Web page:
A new book examines five leading media organizations that are successfully making digital news work - for now at least. “Innovators in Digital News” has some important lessons for those adapting to the digital world.
Why are some news organizations better than others when it comes to surviving the changing news world? To find some answers to this question, media scholar Lucy Küng took a close look at five successful news outlets, both new and old.
Through interviews and research, her book “Innovators in Digital News” examines the Guardian and the New York Times, two traditional media outlets which have developed into leading digital organizations, as well as Quartz, Buzzfeed and Vice, new players which publish purely digital content.
The in-depth case studies, which highlight the commonalities and differences in how these organizations have faced the digital challenge, provide valuable insights for others.
The Guardian: Global, open, digital
The Guardian's digital strategy of “global, open, digital” was based on the notion of providing its digital content for free. In order to pursue its strategy, the Guardian sought to broaden its reach both by expanding to new media platforms and by targeting international audiences, comprising what former editor-in-chief Alan Rusbridger called a “global community of liberal intelligent people." In this, the Guardian's website profited from the English language's prominence in today's world.
With its strong commitment to investigative journalism, the Guardian is now a digital/print hybrid and a leading global news brand. However, although digital revenues from activities such as membership schemes and e-commerce activities are rising, the Guardian Media Group as a whole runs at a loss.
The New York Times: Digitizing 'The Gray Lady'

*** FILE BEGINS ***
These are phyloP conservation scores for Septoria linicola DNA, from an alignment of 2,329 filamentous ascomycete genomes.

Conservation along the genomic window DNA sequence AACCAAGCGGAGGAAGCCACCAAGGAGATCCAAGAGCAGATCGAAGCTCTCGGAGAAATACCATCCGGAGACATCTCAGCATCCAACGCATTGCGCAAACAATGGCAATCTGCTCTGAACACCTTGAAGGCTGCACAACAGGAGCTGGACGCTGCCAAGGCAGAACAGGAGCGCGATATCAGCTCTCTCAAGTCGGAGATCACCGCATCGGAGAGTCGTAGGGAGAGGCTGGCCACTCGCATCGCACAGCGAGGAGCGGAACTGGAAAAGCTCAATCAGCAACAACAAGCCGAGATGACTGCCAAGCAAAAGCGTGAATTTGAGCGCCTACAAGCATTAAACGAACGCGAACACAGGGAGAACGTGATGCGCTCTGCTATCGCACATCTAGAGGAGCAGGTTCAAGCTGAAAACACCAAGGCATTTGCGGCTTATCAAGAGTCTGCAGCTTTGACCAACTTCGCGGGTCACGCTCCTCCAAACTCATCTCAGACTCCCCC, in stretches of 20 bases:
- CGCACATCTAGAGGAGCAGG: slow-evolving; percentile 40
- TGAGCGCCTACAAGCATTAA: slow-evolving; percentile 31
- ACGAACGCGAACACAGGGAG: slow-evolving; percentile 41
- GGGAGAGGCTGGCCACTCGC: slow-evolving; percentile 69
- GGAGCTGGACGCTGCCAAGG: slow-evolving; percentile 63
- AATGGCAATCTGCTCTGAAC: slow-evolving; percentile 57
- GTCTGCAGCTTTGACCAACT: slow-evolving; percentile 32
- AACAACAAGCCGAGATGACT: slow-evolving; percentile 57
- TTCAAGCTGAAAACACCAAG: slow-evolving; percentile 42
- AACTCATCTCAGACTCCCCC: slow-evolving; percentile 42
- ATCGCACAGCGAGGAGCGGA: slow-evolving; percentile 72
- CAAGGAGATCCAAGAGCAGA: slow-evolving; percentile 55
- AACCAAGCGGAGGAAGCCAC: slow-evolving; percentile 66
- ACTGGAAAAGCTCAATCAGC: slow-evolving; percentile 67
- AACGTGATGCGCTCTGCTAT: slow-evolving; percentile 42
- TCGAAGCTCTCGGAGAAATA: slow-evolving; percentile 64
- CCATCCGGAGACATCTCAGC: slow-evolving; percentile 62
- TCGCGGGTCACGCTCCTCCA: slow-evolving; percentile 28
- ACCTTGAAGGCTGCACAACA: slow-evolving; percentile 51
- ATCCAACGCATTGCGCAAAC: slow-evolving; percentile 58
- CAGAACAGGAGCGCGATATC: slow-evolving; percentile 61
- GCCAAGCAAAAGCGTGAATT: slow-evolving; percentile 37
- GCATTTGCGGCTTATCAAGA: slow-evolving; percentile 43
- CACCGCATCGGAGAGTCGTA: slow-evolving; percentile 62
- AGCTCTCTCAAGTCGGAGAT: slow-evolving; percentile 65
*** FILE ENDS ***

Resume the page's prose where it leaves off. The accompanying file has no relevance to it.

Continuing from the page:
Like the Guardian, the New York Times also started its digital activities relatively early on, launching its website in 1996, and a plethora of other digital projects followed. The organization also started to hire technicians early in the game, giving it a certain advantage in the digital field.
Apps for mobile devices and ventures like the Upshot, a unit that provides data-driven analysis of politics, economics and policy, were designed to reach a younger, digital and mobile audience.
The New York Times has also experimented with diverse ways of generating revenue, such as a metered paywall and native advertising, a form of online advertising where ads are made to look like regular editorial content. But rising digital revenues were not sufficient to balance losses from print.
Mark Thompson, a former BBC Director General who became the CEO of the New York Times Company in 2012, sees global expansion as the key to the organization's continued success in the future.
In 2014, an internal innovation report from the New York Times was leaked. The document revealed an organization that, despite being a leader in digital news and pouring resources into R&D, nonetheless faces numerous internal barriers to doing digital even better. Many of the hurdles, the document revealed, are a legacy of its long print tradition.
Quartz: Disrupt yourself